Mike was pretty certain that should be possible and after a quick ‘google’ he unearthed information about NVIDIA® Surround, which “joins multiple displays into a single immersive viewing surface”, typically used for full-screen gaming or watching full-screen video. However, we soon discovered that it requires three displays and I have only one.

This evening, not taking no for an answer I did some internet searching of my own and discovered SoftTH which claims to do the same thing as NVIDIA® Surround but on any number of monitors regardless of whether their resolutions match or not, and so long as they are plugged into a PCI Express graphics card.

How to…

I read somewhere that configuration could be a bit cumbersome but it actually turned out to be fairly straightforward. The trickiest bit, to be honest, was locating the game files (see below).

  1. Download SoftTH.
  2. Unzip the two files: d3d9.dll and readme_SoftTH2.txt somewhere handy.
  3. Locate the directory where the game EXE file is located.
  4. Copy the d3d9.dll file into that directory.
  5. Run the game.
  6. SoftTH runs and checks for the location of a config.SoftTHconfig file. If it doesn’t find one it creates a default configuration file.
  7. Once the game loads (on one monitor) adjust the screen resolution two the new default setting (in my case 3840 x 1080), and the aspect ratio to “From Screen-Res”.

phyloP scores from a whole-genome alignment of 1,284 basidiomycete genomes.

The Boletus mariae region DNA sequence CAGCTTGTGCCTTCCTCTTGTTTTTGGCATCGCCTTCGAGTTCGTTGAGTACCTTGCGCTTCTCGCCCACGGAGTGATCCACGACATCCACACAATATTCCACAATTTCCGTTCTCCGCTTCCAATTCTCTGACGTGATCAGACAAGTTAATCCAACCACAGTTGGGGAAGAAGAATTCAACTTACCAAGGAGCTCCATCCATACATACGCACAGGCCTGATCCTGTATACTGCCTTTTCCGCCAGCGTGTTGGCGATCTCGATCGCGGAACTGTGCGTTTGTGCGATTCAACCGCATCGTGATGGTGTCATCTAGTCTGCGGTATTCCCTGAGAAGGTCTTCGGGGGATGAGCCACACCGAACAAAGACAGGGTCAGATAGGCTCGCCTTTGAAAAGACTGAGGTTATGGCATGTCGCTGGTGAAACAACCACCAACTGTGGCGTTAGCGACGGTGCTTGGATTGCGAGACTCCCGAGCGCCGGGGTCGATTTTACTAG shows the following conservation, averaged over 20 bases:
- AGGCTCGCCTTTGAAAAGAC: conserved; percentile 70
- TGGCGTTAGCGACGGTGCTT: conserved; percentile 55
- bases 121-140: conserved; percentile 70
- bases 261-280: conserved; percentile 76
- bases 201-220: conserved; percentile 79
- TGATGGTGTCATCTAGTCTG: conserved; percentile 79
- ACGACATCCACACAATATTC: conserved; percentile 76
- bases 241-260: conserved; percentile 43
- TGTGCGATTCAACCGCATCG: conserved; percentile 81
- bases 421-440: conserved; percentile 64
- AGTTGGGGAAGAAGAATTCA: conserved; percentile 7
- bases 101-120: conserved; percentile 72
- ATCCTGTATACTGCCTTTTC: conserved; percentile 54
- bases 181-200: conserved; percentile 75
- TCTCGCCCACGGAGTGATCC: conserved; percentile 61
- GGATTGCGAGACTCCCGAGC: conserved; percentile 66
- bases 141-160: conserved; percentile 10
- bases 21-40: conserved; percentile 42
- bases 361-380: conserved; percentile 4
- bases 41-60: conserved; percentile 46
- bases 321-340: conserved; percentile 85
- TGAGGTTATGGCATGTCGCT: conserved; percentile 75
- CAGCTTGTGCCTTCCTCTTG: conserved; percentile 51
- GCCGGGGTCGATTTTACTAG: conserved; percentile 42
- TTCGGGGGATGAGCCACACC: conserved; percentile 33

8. The screen resolution will change, stretching across both monitors and now two player co-op uses one screen for each player.

Locations of EXE files

We have quite a few LEGO games installed so I had to hunt around for their various locations within C:\Program Files (x86):

  • \LucasArts\LEGO Clone Wars
  • \LucasArts\LEGO Star Wars – The Complete Saga
  • \Steam\SteamApps\common\Lego Indiana Jones 2
  • \Steam\SteamApps\common\LEGO Marvel Super Heroes
  • \Steam\SteamApps\common\The LEGO®  Movie – Videogame
  • \Warner Bros. Interactive Entertainment\LEGO® Batman™ 2
  • \Warner Bros. Interactive Entertainment\LEGO® The Lord of the Rings™

Caveats

I have a fairly decent graphics card (NVIDIA® GeForce GTX 660) so this worked for each LEGO game I tried. I didn’t play each game for long so I couldn’t attest for how reliable this is played over hours, but I couldn’t see anything that might suggest that it wouldn’t. A few notes from my 30 minutes experience of this…

Taskbar on monitor two

I discovered when returning to the games that if I had any other applications open on monitor two (I’m running Windows 8 here) then once SoftTH was running it still showed the taskbar.

My workaround was to right-click the taskbar before the game started and select “Auto-hide the taskbar” which slid it safely out of the way.

Character tables

The first real niggle I had was when selecting a new character why does the game present the character table in such a squashed-up way?!

With so much screen real estate why are the characters squashed up so much?!
With so much screen real estate why are the characters squashed up so much?!

The same is true when both players change characters at the same time.

What is going on?! You have a width of 3840 pixels... USE IT!
What is going on?! You have a width of 3840 pixels… USE IT!

Not suitable for one player

My second caveat is that as beautiful as the periphery scenery looks while playing, game play isn’t very sustainable if you are playing a single player game because your character stands right in the middle of the screen, and so is divided between the two monitors.

Cut screens?

My last word of warning is more of a hunch than from experience: I imagine that certain pre-rendered cut screens throughout the game may display in a strange way as they are not optimized for such a wide screen.